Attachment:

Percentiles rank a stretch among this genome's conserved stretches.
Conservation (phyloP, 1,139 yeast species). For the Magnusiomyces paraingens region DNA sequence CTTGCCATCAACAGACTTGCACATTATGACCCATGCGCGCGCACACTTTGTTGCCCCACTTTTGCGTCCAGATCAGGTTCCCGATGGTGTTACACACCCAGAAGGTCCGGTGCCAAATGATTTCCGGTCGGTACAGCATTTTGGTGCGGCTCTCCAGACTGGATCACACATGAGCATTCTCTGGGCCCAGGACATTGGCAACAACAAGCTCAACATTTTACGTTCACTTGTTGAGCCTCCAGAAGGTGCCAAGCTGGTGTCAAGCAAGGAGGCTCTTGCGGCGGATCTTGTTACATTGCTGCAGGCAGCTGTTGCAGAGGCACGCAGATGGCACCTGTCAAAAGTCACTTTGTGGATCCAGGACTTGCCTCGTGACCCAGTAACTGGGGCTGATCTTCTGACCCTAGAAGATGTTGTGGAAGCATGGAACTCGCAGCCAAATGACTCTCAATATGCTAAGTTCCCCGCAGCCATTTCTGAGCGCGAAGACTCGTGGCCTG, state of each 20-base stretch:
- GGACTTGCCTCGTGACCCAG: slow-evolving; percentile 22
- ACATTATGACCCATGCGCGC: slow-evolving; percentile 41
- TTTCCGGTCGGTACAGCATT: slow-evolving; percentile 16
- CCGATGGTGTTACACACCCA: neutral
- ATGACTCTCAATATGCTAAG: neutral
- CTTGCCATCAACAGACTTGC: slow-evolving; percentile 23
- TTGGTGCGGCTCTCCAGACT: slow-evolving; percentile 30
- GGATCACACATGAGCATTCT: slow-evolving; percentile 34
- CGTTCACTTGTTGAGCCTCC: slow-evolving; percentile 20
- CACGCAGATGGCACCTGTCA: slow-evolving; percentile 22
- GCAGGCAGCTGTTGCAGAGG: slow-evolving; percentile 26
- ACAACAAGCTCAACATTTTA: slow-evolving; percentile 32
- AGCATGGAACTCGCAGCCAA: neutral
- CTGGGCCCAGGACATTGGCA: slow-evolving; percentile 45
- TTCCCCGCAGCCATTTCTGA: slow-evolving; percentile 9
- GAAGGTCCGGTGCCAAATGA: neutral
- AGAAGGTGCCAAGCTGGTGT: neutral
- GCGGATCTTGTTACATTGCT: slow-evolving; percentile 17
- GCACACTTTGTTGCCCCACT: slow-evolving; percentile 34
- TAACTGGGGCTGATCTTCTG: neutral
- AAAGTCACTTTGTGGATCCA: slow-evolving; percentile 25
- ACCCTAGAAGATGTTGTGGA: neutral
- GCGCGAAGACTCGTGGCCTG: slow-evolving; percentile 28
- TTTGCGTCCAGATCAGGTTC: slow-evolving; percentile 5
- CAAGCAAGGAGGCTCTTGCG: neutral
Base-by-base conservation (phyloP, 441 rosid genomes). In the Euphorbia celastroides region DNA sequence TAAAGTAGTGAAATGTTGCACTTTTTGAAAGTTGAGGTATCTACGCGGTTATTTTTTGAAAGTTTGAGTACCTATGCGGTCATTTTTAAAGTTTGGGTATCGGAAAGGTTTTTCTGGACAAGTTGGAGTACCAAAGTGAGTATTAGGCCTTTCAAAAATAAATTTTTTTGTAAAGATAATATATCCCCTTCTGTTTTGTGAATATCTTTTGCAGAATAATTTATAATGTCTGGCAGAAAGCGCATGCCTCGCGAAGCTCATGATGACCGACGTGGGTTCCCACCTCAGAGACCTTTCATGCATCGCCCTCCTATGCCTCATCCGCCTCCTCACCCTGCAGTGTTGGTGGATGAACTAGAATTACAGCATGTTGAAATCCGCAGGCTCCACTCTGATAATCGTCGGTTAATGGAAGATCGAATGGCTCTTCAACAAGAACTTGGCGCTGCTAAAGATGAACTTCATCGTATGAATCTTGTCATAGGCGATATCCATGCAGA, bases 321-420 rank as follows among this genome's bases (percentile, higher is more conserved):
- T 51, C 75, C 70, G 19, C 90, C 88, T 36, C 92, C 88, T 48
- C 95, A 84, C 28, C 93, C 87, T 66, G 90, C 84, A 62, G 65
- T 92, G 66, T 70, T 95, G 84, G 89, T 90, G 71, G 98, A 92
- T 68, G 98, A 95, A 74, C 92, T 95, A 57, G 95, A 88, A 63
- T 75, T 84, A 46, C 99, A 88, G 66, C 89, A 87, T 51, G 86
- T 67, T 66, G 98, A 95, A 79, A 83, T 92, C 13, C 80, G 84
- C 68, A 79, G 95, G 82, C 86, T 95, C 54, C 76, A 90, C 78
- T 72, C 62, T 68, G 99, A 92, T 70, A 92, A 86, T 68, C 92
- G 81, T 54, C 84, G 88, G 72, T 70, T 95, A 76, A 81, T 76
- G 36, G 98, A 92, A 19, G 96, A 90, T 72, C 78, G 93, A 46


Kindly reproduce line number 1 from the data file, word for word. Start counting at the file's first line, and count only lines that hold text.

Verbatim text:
Percentiles rank a stretch among this genome's conserved stretches.